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Disk Accretion and Mass Loss from Young Stars
Hartigan, Patrick; Edwards, Suzan; Ghandour, Louma
Astrophysical Journal v.452, p.736 (ApJ Homepage)
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In this paper we investigate how mass outflows from young stars relate to circumstellar disks by analyzing spectroscopic data of 42 T Tauri stars that span a broad range of infrared excesses. We measure the optical excess continuum (veiling) in each star from high-resolution 4 m spectra and extract forbidden line profiles uncontaminated by terrestrial night-sky emission, photospheric absorption lines, and telluric absorption lines.

The veiling fluxes combined with existing infrared photometry allow us to estimate reddenings and stellar luminosities for the first time for heavily veiled stars. The new estimates of the stellar luminosities of these objects indicate that the stars with the highest accretion rates are the youngest in the sample. There is a one-to-one correspondence between forbidden line emission, veiling, and near-infrared color excess among the stars in our sample; all disks around young stars which are both optically thick and extend inward to within a few stellar radii of the stellar surface are, in fact, accretion disks, and have forbidden line emission.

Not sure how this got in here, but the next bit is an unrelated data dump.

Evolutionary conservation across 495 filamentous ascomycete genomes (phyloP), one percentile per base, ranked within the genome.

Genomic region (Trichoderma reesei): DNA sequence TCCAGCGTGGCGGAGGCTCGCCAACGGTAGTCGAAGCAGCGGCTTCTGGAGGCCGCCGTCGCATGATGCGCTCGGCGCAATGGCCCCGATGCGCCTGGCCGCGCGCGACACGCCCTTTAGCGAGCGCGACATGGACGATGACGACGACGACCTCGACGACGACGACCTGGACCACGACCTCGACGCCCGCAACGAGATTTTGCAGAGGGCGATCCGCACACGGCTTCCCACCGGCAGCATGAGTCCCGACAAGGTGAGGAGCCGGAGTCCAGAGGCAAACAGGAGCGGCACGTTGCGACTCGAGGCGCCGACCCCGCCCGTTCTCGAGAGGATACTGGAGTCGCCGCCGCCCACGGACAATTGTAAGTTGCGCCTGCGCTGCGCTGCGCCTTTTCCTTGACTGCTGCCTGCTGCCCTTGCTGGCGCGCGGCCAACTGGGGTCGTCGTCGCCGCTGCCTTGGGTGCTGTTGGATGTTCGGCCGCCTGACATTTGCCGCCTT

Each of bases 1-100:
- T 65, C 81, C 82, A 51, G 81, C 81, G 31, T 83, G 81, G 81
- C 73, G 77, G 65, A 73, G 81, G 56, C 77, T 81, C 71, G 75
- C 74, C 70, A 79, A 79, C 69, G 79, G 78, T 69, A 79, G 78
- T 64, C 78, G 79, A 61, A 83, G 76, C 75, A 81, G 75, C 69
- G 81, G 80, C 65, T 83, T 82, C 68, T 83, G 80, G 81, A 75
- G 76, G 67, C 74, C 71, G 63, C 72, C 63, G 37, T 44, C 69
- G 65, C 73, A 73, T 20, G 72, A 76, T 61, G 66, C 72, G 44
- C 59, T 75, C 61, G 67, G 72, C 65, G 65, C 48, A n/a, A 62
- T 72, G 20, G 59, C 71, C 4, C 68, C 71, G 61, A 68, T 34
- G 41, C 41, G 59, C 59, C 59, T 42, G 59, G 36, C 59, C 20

Residual forbidden line profiles of [O I] lambda6300, [O I] lambda5577, - [S II] lambda6731, and [N II] lambda6583 represent a range of critical densities from 104 to 108 cm-3. We have determined luminosities and line ratios for the two distinct velocity components in each of these forbidden lines. The high-velocity component resembles a dense stellar jet but requires more than a single shock to account for the observed line ratios. Luminosities of the high-velocity component indicate mass-loss rates of 10-8 to 10-10 Msun yr-1 for most stars and disk accretion rates derived from the veiling fluxes are 10-6 to 10-8 Msun yr-1. The mass outflow rates and mass accretion rates are correlated. The ratio of mass outflow rate to the mass accretion rate depends upon how the forbidden line luminosities are interpreted but is probably ˜0.01 for most classical T Tauri stars.

The low-velocity component originates in a region of higher density than the high-velocity component and is characterized by a small negative radial velocity (˜-5 km s-1), possibly associated with a disk wind or magnetic accretion columns. The velocity shifts are largest for forbidden lines with the lowest critical density, suggesting that the low-velocity component accelerates away from the surface of the disk. If the low-velocity component arises on the surface of a disk in Keplerian rotation, then the observed profiles imply a disk surface brightness which decreases as ˜r-2.2.

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